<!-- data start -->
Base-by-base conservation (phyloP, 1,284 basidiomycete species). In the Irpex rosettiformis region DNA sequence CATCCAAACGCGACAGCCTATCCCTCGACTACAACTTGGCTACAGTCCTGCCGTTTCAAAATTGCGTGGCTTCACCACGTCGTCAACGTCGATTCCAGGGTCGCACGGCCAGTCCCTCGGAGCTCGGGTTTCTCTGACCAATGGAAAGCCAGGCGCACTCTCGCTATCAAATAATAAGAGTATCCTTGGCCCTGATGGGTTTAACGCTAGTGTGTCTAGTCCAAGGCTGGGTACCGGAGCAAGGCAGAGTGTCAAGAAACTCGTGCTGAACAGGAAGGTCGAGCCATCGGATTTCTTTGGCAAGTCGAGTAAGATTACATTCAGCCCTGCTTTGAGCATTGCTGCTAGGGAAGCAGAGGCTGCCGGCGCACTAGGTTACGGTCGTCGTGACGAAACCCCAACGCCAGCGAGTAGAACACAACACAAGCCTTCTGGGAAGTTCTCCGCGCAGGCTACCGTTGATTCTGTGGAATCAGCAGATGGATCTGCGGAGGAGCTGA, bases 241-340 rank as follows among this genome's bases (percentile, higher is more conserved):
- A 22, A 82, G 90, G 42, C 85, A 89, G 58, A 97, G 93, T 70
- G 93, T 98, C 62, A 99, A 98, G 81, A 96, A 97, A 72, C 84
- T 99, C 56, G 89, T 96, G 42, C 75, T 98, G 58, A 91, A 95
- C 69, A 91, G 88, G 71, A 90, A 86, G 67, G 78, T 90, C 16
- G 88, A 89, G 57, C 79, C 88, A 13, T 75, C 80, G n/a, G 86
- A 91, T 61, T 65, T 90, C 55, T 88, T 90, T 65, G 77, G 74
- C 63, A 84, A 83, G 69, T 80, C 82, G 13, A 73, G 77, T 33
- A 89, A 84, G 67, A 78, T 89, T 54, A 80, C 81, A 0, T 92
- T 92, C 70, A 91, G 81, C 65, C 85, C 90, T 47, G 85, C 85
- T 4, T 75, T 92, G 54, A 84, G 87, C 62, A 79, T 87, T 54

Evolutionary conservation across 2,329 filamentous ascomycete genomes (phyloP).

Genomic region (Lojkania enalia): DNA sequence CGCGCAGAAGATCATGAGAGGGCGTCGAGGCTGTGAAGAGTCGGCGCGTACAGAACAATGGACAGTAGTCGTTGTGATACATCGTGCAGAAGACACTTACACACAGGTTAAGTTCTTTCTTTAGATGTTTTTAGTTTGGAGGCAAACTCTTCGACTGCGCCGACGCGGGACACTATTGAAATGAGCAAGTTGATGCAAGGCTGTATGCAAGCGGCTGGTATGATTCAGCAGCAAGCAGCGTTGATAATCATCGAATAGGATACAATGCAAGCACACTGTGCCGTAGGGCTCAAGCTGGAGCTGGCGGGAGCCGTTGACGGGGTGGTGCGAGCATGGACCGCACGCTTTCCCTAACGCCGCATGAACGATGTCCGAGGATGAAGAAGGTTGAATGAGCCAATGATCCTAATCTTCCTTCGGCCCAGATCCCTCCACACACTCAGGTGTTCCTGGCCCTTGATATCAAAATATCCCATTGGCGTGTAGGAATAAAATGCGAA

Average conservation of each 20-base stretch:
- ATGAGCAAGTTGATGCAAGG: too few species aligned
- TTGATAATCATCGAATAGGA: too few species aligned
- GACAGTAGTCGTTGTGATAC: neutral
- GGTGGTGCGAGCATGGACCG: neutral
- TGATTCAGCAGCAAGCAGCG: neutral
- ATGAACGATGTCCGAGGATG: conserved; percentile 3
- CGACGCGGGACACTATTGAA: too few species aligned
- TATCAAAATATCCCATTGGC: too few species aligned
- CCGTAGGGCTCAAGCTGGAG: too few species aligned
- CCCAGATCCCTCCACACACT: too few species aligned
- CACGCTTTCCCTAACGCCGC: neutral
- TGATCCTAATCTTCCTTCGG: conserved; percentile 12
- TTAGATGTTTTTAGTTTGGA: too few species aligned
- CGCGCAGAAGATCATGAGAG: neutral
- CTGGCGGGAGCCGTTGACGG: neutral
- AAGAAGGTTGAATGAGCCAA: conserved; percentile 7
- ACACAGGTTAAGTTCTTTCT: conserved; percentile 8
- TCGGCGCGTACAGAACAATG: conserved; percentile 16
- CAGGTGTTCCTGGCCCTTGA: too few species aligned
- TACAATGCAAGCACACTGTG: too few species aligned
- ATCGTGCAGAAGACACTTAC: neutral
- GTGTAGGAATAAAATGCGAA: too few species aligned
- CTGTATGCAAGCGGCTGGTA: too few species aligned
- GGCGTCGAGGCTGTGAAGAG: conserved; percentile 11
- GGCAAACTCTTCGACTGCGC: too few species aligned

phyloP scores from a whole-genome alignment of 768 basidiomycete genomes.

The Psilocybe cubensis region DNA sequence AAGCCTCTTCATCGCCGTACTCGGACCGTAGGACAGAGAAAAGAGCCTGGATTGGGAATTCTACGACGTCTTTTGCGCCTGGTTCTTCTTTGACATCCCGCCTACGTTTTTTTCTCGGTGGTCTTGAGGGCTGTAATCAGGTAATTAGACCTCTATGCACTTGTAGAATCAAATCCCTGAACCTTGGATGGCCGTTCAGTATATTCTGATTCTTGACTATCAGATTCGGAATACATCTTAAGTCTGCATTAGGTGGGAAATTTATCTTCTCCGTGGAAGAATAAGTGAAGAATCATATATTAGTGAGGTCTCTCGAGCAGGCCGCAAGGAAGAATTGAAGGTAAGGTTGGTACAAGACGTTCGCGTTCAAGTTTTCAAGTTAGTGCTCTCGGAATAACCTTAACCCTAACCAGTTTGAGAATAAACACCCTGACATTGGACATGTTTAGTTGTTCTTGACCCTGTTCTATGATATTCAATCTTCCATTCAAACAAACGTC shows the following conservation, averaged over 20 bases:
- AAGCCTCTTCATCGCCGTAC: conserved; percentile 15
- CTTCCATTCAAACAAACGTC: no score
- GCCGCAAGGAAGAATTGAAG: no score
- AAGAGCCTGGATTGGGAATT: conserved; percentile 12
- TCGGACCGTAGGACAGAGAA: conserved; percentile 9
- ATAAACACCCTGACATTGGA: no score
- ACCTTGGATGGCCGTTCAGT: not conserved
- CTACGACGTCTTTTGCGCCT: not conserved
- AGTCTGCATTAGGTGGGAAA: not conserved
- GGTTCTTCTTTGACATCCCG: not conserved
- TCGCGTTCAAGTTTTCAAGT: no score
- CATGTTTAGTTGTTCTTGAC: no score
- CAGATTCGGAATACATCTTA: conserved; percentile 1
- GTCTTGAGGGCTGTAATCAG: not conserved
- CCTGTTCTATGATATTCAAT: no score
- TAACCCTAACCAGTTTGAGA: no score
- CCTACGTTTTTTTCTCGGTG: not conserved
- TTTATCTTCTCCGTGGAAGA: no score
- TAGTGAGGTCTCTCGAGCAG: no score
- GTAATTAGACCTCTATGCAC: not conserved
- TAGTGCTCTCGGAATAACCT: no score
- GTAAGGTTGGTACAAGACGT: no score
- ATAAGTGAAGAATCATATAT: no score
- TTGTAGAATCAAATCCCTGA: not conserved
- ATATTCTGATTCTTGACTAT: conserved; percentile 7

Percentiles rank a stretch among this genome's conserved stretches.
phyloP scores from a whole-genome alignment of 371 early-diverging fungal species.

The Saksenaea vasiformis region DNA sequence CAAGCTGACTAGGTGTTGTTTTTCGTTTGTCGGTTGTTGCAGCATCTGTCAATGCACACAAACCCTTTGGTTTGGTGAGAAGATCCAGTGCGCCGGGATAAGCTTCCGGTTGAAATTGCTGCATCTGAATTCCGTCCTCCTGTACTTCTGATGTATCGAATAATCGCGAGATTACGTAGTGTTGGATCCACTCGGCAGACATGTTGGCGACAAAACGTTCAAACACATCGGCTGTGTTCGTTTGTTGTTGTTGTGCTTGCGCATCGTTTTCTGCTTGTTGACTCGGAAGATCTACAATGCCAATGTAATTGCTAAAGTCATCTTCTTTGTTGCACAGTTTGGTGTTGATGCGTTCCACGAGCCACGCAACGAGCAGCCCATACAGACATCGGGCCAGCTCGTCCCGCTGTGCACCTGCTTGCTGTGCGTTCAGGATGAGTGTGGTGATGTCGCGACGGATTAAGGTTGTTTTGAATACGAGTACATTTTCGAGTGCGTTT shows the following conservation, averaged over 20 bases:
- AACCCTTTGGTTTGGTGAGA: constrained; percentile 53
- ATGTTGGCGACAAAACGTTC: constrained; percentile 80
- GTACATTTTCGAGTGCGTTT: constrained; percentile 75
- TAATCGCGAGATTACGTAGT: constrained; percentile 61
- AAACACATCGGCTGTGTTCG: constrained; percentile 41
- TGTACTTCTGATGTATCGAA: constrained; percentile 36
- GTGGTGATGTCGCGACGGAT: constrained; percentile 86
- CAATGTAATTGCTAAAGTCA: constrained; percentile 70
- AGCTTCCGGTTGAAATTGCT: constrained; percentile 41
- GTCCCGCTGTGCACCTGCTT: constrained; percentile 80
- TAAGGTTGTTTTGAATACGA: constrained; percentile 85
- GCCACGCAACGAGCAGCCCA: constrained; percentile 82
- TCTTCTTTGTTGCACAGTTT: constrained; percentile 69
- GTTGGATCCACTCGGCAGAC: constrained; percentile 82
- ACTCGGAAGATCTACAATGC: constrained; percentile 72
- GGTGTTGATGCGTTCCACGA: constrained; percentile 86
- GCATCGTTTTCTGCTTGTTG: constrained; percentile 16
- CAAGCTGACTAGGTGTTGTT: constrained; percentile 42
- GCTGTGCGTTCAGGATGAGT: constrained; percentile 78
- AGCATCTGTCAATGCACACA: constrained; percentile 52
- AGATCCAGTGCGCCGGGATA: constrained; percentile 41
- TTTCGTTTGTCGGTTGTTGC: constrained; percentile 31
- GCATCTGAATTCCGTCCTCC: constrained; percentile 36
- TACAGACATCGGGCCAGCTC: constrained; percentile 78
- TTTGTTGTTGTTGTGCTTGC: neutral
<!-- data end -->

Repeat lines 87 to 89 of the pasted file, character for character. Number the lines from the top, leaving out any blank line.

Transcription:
- CAAGCTGACTAGGTGTTGTT: constrained; percentile 42
- GCTGTGCGTTCAGGATGAGT: constrained; percentile 78
- AGCATCTGTCAATGCACACA: constrained; percentile 52